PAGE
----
• Schizophrenia– this is a chronic brain disorder that influences how a person feels, thinks, and behaves. It can be difficult for a person suffering from schizophrenia to separate reality from fantasy.
  • Bipolar disorder-Bipolar disorder used to be called manic depression. This mental issue creates extreme mood swings and energy changes. This can interfere with the ability to carry out normal everyday tasks. This mental health issue is usually diagnosed during someone’s teen years or early adulthood.
  • Anxiety– an all-consuming nervousness that just will not go away. There are different types of anxiety disorders including, general anxiety disorder, phobia related disorders, and panic disorder. There is also social anxiety, a fear of social situations, a person cannot handle being part of a large group.
  • Obsessive-compulsive disorder– OCD is characterized by obsessive thoughts that lead to anxiety which then turns into compulsive behaviors to try to get rid of the thoughts. This is a common mental health struggle that can occur with substance use disorder.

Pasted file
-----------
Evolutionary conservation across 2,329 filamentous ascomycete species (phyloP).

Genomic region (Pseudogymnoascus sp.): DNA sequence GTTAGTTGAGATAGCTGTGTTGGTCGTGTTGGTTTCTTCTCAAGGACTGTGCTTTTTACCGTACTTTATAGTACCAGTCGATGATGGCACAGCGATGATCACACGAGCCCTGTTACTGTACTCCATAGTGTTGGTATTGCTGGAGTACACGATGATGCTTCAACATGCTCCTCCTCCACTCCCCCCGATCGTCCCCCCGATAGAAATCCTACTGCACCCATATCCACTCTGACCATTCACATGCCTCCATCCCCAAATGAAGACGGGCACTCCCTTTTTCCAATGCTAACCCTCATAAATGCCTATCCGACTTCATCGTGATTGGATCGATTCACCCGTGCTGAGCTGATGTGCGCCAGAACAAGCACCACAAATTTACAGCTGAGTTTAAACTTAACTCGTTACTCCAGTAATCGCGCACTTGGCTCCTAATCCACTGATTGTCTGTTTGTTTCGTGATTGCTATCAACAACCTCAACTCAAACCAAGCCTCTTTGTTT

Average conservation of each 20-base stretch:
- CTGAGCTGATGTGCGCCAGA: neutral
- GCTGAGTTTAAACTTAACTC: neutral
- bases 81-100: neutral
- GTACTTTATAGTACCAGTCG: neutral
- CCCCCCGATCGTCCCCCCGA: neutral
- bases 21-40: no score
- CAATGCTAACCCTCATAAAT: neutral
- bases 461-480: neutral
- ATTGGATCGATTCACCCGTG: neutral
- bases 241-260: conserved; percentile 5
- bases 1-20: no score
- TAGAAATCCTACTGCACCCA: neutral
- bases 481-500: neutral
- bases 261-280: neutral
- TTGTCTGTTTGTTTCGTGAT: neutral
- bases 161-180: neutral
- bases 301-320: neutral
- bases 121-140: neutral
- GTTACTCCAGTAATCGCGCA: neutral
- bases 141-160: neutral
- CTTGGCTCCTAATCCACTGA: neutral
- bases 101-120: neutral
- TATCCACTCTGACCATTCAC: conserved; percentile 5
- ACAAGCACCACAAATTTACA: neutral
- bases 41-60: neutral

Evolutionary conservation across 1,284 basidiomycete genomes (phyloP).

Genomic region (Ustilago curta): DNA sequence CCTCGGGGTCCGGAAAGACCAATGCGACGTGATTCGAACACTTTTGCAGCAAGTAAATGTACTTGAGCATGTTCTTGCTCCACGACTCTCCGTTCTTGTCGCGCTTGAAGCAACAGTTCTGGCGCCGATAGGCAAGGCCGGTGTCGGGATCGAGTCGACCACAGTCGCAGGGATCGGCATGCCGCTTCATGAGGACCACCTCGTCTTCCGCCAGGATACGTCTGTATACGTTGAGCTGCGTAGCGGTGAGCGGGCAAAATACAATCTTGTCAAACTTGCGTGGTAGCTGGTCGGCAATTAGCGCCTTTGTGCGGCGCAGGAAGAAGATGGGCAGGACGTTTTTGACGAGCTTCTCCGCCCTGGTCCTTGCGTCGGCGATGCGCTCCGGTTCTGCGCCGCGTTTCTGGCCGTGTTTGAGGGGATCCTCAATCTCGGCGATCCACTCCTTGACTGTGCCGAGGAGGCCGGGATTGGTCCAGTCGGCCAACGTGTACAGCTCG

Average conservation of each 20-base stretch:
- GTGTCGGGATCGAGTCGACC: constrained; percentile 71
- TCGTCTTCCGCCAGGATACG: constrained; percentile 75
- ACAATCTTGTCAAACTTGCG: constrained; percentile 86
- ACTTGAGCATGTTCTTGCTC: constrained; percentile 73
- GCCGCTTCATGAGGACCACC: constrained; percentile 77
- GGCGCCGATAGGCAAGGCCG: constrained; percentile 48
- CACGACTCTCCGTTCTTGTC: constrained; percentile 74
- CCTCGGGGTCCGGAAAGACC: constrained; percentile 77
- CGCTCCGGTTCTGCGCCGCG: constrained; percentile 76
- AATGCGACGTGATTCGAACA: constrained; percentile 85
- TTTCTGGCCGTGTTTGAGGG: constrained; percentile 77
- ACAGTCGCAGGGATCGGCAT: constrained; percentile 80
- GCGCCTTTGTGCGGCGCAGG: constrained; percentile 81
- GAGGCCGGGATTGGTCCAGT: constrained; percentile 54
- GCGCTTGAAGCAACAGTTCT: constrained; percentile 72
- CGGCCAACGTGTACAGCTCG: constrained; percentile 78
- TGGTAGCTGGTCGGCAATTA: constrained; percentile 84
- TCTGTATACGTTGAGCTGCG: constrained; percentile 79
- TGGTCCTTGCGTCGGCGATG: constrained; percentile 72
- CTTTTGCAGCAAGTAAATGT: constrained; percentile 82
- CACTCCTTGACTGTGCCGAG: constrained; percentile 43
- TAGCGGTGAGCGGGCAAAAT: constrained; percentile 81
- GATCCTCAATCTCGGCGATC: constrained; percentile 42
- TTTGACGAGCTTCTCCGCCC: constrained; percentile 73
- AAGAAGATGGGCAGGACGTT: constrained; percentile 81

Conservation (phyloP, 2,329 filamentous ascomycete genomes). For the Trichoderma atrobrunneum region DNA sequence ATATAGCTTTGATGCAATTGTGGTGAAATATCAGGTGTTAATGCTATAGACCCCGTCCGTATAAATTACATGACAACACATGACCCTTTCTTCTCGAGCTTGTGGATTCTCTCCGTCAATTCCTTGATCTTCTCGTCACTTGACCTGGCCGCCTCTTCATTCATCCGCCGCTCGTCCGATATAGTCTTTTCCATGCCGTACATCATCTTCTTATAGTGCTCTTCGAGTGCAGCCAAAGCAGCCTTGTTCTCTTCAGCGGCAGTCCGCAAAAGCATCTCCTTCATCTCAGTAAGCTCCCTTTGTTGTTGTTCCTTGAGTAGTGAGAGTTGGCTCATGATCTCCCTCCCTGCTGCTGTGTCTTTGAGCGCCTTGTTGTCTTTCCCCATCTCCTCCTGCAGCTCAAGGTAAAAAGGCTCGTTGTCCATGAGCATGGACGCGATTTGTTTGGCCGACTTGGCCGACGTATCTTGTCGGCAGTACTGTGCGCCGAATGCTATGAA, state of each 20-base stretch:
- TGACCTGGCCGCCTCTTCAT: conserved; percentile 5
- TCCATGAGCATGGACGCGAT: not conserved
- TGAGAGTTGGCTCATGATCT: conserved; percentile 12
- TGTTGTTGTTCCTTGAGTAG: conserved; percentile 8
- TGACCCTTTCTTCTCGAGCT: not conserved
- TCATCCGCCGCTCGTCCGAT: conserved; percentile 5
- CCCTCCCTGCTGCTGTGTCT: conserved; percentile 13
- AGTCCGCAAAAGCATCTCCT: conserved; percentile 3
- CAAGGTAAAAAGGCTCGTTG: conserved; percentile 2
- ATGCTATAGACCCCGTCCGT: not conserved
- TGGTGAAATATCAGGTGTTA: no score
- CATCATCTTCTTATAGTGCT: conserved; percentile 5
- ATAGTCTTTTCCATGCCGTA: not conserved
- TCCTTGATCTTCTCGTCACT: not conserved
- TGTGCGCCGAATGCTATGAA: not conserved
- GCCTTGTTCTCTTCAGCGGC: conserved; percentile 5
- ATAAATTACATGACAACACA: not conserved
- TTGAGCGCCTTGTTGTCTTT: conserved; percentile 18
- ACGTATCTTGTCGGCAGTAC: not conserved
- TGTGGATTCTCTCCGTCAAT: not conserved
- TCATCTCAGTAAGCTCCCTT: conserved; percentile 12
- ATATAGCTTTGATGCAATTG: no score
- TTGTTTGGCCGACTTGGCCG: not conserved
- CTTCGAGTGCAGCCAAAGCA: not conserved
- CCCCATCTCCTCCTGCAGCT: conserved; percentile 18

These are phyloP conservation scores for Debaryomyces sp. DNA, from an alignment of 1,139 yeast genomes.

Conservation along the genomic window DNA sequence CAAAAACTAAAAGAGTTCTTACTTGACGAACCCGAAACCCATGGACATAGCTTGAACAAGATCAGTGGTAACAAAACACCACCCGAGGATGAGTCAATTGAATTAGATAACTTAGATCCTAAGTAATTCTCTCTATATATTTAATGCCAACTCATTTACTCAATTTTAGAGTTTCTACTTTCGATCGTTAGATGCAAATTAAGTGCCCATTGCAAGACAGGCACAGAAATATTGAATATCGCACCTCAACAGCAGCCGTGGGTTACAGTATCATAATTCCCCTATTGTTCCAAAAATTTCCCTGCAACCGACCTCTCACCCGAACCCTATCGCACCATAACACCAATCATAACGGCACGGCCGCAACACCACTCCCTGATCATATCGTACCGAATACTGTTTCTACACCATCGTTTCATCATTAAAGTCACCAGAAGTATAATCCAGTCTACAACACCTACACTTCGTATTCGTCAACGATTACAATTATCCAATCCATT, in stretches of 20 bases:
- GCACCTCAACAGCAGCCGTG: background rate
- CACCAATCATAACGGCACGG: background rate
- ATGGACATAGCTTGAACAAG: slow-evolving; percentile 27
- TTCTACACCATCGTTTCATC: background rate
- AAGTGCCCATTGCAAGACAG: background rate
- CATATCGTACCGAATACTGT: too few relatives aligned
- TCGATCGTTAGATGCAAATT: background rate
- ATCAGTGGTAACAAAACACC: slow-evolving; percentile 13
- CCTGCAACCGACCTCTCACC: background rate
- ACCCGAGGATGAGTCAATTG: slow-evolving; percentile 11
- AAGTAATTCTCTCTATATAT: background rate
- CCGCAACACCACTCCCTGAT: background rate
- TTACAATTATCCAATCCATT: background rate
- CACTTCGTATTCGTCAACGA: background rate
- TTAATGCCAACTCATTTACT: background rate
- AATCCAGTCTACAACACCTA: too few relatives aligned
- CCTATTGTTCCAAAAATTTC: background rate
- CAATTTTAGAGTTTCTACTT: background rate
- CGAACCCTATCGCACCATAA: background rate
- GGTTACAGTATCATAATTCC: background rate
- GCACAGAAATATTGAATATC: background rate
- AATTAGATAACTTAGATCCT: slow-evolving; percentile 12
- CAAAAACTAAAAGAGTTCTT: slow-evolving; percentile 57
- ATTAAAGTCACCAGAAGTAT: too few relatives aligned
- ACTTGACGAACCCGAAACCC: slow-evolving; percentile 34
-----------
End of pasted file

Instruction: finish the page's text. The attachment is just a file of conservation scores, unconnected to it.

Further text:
• Depression– this is more than just feeling sad for a little while. Depression can cause low energy, cause problems at work and in a person’s social and family life.
  • Borderline personality disorder– Someone with borderline personality disorder has a distorted view of themselves can be viewed by others as manipulative, highly dependent, and overly dramatic. These behaviors are how they cope with pain and negative emotions.
  • PTSD– Post traumatic stress disorder can be the result of different types of events that happen to a person. This can include being involved in warfare, experiencing a natural disaster, or even a traffic accident. Symptoms can vary person to person, and they may self-medicate by using alcohol or misusing medications.
  • Gambling Addiction– Most people have gambled at some point in time, but this could turn into disruptive behavior with serious consequences. For someone with a gambling addiction the urge is uncontrollable.

How to Tell if Someone Needs Hydrocodone Addiction Treatment in Arizona

If more than one or two of these events are occurring, it may be time to seek help.